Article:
I am bombarded by tweets, Facebook posts and links all making the same obvious claim.
My child is more than a score. It is usually then followed by a comment about the evils of testing in our schools and how wrong it is for the federal government, or state and local governments, to require that student growth and student learning be measured annually. We weigh and measure our children annually. We don’t define them by those numbers. As far as I can tell, none of the doctors or lawyers I know have spent their lives and careers defined by their scores on their medical board or bar exams. I suppose we could argue that baseball players are defined, at least in part, by their stats, but that comes with the territory when you’re being paid millions of dollars to perform on a baseball field.
‘Life Is Full of Them’
Our kids take swimming tests. They don’t lose the essence of who they are because they fail to float on their back for 30 seconds or tread water for a minute. They just try again next time. It’s probably safe to say we all know people who have failed their first driver’s license road test. They’ve all lived to tell about it, most even laugh about it, and it certainly doesn’t define who they are. It was a brief failure. Life is full of them. I got a D on a science quiz in seventh grade. It was on the phases of the moon and no matter how hard I tried to understand them, I just couldn’t get it. I didn’t think my life was over. I wasn’t defined by those moon phases then and I’m not defined by them now. Parents all over the country show every year that they are okay with scores being used as gatekeepers in private schools and public exam schools. Their kids get accepted or rejected from middle schools and high schools because of nothing more than a score. Colleges and universities reject scads of kids every year simply because they didn’t get a certain score on the SAT or ACT, they didn’t take the right number of AP classes or their class rank isn’t high enough. It is baffling that highly intelligent and otherwise rational people have chosen to latch onto this bumper sticker sounding slogan as if trying to convince people of something that they already know.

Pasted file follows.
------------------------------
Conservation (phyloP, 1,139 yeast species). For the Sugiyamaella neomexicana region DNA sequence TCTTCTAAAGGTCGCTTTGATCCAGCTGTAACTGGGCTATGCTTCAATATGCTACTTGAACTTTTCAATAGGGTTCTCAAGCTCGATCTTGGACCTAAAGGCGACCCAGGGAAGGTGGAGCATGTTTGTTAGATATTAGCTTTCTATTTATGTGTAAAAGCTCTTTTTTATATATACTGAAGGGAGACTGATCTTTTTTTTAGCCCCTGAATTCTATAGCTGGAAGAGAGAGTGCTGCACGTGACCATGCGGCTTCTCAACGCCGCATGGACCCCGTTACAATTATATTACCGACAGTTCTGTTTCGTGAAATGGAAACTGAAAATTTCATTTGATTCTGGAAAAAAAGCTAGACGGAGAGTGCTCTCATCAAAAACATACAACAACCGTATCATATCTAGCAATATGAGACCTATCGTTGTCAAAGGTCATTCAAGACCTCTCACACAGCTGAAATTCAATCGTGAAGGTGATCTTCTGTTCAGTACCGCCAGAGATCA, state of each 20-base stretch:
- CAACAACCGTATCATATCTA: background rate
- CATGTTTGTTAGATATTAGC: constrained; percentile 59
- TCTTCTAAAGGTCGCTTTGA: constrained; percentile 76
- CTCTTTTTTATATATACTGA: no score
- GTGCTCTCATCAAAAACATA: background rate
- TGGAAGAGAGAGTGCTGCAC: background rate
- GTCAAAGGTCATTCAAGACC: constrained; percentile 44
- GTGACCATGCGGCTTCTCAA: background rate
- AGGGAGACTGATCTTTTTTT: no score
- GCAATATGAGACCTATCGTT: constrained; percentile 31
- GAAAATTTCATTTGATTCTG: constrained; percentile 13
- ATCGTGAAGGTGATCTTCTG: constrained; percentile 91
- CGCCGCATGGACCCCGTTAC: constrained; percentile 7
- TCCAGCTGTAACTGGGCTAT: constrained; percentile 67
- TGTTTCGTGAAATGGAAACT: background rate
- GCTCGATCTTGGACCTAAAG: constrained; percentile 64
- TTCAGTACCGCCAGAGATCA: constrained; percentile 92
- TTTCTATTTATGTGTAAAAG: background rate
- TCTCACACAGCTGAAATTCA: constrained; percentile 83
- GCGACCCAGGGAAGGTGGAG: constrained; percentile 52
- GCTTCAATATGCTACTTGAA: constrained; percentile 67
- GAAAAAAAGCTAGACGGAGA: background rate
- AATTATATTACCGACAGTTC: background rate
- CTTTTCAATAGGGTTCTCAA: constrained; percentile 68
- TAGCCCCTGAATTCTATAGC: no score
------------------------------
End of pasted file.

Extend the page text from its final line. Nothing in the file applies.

We Can't Improve If We Don't Know How
School leaders can’t improve the instruction being delivered if they don’t know how their students are doing. Americans pump over $600 billion into the K-12 educational system and they certainly deserve to see if they are getting a good return on that investment. Parents have the right to monitor how their child is faring academically and if they are struggling or falling behind their peers; they also deserve to know if their child excels and performs better than most kids his/her age. Teachers should understand how their kids fare after spending a whole year with them. And principals must be able to identify their best teachers and their weaker teachers who may need support. It makes sense. The results on tests don’t define a child, but they do allow us to make sure they get what they need while they are in school. Test scores also help ensure that no specific group is being served better or worse than any other group. Equity is dependent on these measures. So I think we can all agree that kids are more than a score. They are a million more things actually but that doesn’t mean that their scores on tests aren’t valuable to them, their parents or their schools. On the contrary, they provide information not just about the individual child but about that child as part of a larger group. Sometimes patterns emerge. Sometimes a school leader and his team realize they really didn’t do a good job teaching a certain topic. And with the data, they can (and should) adjust. So unless you’re the mother or father of a major leaguer during playoffs or the World Series, I think it’s safe to say that we all agree: our children are far more than a score.
Erika Sanzi is a mother of three sons and taught in public schools in Massachusetts, California and Rhode Island. She blogs at School Matters.
Erika Sanzi is a mother of three sons and taught in public schools in Massachusetts, California and Rhode Island. She has served on her local school board in Cumberland, Rhode Island, advocated for fair school funding at the state level, and worked on campaigns of candidates she considers to be champions for kids and true supporters of great schools. She is currently a Fordham senior visiting ...